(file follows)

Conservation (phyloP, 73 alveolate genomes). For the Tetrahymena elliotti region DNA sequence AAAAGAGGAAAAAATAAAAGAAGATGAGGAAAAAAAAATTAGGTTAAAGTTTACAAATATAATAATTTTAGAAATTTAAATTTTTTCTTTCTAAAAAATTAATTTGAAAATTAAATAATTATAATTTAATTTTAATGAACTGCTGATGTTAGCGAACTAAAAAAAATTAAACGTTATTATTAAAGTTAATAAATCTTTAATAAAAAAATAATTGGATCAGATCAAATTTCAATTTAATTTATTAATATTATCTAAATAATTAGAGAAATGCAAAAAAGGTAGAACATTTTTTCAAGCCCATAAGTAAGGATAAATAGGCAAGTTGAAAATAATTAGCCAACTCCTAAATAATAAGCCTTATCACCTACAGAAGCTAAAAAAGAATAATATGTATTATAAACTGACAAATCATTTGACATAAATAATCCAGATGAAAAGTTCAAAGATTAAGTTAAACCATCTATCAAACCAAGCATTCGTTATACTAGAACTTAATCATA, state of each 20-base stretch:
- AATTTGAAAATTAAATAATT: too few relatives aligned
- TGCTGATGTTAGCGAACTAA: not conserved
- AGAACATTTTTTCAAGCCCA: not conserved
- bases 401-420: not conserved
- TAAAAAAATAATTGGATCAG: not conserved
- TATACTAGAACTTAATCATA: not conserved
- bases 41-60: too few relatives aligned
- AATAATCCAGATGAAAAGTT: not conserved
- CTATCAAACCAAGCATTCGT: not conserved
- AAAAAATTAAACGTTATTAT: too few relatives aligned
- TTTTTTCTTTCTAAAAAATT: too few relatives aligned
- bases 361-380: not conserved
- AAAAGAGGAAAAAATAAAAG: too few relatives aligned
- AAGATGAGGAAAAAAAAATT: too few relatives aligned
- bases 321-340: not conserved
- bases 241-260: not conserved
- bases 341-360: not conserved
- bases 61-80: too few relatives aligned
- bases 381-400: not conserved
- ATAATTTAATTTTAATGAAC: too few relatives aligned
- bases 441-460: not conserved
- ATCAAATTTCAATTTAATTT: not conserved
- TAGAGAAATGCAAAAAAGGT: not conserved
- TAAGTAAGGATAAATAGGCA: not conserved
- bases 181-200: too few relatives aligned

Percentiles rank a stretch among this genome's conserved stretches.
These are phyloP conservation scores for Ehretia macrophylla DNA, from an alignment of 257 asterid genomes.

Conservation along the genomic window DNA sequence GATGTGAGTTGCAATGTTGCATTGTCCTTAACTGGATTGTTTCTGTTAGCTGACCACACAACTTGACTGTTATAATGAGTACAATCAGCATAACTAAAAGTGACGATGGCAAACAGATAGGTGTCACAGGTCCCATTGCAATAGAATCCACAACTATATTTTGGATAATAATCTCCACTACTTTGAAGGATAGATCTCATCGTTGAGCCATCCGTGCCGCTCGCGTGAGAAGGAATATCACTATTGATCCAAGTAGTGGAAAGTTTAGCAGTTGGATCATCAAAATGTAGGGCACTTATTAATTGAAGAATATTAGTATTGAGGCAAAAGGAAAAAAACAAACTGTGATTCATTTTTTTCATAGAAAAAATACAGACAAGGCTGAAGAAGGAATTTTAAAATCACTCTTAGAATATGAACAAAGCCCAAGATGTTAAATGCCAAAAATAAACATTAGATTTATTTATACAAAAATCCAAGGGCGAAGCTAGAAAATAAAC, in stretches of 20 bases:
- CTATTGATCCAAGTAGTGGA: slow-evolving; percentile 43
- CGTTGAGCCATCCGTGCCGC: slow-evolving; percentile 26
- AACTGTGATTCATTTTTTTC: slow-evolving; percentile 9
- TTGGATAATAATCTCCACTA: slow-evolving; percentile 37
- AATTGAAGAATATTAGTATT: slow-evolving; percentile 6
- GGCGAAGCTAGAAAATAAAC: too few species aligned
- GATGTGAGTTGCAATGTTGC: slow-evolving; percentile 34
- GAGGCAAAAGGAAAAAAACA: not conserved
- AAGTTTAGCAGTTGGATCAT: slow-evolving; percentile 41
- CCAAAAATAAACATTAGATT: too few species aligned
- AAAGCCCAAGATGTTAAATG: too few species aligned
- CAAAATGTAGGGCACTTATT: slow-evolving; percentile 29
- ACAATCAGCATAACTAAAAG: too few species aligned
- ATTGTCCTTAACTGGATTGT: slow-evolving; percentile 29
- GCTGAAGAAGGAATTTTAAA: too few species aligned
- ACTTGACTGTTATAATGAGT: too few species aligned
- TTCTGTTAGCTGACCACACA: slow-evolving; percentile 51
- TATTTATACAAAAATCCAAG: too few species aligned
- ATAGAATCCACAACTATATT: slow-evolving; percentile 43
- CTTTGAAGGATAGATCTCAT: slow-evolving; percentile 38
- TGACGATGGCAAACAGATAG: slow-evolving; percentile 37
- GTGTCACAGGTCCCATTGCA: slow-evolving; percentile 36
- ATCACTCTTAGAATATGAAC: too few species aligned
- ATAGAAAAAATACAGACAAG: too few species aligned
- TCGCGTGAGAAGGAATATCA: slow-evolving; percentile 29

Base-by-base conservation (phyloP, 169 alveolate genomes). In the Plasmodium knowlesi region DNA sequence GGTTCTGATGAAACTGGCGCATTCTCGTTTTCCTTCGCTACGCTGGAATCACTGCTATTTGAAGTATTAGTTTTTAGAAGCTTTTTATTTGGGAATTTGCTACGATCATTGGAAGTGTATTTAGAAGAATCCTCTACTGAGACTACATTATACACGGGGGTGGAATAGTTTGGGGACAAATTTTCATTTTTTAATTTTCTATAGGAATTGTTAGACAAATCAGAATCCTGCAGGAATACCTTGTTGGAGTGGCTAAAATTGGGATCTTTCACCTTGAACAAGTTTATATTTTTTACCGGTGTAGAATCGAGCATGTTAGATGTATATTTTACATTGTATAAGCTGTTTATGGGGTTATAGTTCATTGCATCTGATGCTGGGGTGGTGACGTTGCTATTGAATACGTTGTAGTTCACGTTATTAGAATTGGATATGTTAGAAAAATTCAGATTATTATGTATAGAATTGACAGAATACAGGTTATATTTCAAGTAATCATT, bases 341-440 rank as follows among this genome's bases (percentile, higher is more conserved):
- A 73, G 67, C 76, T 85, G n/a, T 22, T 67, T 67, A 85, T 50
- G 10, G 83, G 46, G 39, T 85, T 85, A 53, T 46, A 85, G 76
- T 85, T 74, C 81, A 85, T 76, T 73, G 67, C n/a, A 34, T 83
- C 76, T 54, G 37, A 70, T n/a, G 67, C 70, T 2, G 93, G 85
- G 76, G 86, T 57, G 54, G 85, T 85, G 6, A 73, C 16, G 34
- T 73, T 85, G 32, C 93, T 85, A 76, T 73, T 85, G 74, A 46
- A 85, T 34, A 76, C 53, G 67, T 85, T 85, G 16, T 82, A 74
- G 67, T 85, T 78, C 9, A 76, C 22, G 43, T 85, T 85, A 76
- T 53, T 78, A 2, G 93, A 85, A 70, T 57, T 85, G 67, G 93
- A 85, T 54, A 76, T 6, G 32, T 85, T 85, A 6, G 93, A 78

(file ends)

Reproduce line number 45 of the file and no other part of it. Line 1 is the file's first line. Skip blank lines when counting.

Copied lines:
- ACTTGACTGTTATAATGAGT: too few species aligned